Karen News 19 March 2013
Earlier this week thousands of Karen people turned out to protest over plans to dam the Salween River.
As many as 2,000 internally displaced people and villagers from the Wei Gyi area gathered on the banks of the Salween to mark the International Day of Action for Rivers and Against Dams at Ei Htu Hta Internally Displaced Persons (IDP) camp.
The event organizers, Karen Rivers Watch (KRW) and its local member Salween Eyes (SEE) said in a media statement that the planned dams would not benefit the people of Burma and most of the electricity would be sold to neighboring countries.
“Six dams are being planned on the Salween River in Burma, including the Hat Gyi Dam in Karen State. With an installed capacity of 1,360 megawatts, the Hat Gyi project will cost US$2.6 billion, according to the US-based International Rivers. Thai NGO TERRA has said that 60 MW of power from the dam will be for Myanmar, while the rest will be sold to Thailand.”
Paul Sein Twa, director of the Karen Environmental and Social Action Network (KESAN), said.
“Today people in different parts of the world are commemorating this Day of Action to protect their rivers against mega-dams. Communities along the Salween share this common goal. We want to raise our voices to let governments and decision makers know of our sufferings and needs. T
Karen Rivers Watch pointed out that indigenous people have relied on the Salween River basin for generations for their living, transport and food.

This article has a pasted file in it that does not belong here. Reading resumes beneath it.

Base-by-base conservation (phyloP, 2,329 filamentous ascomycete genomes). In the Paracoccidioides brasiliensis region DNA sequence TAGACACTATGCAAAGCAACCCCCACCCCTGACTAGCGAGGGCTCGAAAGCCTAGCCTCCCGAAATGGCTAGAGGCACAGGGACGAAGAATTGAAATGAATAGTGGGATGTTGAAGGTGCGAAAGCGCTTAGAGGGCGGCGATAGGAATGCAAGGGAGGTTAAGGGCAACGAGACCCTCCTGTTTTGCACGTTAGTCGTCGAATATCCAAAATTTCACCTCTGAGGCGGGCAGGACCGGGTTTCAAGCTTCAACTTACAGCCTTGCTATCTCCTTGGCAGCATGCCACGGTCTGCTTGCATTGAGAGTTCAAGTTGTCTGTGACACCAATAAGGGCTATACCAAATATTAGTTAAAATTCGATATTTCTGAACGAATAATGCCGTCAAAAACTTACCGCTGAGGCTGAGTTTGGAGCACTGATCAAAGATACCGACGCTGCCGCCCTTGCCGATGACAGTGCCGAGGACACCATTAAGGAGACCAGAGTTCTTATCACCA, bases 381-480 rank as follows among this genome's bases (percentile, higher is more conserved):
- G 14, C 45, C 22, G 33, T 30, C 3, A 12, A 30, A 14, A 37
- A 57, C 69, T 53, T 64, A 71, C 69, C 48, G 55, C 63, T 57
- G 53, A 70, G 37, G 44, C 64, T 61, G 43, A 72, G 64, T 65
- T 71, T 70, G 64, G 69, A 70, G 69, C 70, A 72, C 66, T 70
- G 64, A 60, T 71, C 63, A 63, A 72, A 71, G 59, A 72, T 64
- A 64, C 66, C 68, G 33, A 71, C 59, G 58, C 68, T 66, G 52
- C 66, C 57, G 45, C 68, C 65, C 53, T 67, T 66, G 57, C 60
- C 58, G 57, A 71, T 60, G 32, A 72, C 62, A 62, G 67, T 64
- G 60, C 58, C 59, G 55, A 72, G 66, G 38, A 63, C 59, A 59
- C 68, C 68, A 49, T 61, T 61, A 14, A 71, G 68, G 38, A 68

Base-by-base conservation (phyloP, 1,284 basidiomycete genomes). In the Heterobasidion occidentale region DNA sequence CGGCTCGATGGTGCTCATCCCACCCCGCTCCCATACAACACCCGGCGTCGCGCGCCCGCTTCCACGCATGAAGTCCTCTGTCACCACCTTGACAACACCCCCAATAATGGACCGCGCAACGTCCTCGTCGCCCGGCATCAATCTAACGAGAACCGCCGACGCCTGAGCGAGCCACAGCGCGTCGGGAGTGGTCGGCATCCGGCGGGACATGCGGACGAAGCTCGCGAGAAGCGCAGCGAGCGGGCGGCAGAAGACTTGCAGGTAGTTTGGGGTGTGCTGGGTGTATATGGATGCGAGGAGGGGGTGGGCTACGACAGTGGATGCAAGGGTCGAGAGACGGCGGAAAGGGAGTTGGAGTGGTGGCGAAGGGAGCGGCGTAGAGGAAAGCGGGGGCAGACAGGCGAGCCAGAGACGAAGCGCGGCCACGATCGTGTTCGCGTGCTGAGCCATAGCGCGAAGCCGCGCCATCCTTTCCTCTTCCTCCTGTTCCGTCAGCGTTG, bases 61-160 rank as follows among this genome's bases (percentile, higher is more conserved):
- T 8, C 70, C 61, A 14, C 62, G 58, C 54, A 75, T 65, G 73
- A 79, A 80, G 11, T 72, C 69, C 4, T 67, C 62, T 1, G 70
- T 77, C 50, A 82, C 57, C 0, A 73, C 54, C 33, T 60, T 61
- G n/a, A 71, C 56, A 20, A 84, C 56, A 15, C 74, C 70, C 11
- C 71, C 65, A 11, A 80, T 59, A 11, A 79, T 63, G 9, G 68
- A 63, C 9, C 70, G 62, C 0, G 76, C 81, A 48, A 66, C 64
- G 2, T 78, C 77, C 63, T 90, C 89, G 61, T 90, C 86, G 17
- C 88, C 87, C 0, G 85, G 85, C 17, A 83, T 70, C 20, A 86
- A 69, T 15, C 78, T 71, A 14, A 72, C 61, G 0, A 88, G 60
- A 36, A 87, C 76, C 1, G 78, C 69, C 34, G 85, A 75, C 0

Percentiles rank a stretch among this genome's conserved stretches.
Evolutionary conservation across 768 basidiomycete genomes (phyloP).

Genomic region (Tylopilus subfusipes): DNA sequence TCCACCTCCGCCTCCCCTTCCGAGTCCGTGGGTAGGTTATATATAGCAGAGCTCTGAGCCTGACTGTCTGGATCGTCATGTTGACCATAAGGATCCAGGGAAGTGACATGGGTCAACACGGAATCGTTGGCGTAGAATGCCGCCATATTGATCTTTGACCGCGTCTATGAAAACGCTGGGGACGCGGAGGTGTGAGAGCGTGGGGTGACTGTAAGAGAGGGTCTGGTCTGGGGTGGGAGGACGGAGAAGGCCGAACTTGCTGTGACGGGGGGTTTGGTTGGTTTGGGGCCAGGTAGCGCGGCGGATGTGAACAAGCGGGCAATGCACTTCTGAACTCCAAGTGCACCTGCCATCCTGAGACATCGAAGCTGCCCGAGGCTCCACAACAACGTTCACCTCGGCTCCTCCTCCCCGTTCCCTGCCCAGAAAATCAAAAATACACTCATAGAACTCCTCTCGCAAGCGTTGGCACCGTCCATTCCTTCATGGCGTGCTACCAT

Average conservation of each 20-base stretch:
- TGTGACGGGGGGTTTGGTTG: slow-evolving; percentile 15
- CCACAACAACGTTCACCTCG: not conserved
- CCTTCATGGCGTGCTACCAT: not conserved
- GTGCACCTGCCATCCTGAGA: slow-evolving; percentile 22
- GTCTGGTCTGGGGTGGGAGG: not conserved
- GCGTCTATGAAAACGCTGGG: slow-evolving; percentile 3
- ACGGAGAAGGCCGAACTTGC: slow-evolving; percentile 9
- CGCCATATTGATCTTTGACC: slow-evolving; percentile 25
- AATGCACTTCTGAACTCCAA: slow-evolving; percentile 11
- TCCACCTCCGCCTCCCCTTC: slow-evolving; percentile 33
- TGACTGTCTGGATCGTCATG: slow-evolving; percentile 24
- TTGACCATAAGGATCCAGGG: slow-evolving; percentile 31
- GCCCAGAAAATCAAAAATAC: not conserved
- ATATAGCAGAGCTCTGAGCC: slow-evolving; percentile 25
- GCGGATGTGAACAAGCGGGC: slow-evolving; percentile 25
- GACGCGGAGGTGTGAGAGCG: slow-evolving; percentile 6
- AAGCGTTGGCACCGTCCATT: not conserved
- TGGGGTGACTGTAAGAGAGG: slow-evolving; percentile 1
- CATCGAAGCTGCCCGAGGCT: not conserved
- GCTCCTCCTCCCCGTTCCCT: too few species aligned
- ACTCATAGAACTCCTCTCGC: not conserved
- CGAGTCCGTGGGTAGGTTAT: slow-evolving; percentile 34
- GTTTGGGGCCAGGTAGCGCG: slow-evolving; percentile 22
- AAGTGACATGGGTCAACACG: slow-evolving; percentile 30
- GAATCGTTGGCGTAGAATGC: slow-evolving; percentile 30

“Local people do not want any dams on the Salween River, especially in Karen State, without the free, prior and informed consent of impacted communities. The government and the Karen National Union need to broaden the decision making process so that it is transparent, inclusive and democratic. Dam proponents need to apply international best practices and business due diligence in all their dam building projects.”
Community leaders from the Dawei region , who are resisting massive development projects in their area, including dams , attended the Salween ceremony. A Dawei community leader, Pati Saw Ko said.
“In the Dawei area, two dams will be built – one to produce electricity and the other to supply water for the Special Economic Zone (SEZ). Both dams have been temporarily suspended because the local villagers are standing against them.”
During the Salween River ceremony Christian, Buddhist, and Animist rituals were carried out while protesters chanted slogans demanding the end to dams.
A bamboo raft bearing a large banner proclaiming “Save Our Salween, No Dam” was floated on the river.
Many of the displaced people from Ei Htu Hta camp said they fear “that the dam plans will lead to increased militarization [security for the dam], human rights abuses, environmental destruction, and loss of local livelihoods.
Naw Phyo Phyo, a member of Ei Htu Hta camp’s Karen Women’s Organization, called for the government and foreign investors to drop plans for development projects including dams during the ceasefire period.
“Current development projects will only benefit a few people – mainly governments and investors – but local people like us will face huge challenges, including permanent loss of our lands, displacement, hunger and severe flooding. This will have many negative impacts on our environment and our livelihoods.”
Pati Saw Ko said.
“We all want development, but development must not bring suffering and difficulty for local communities.”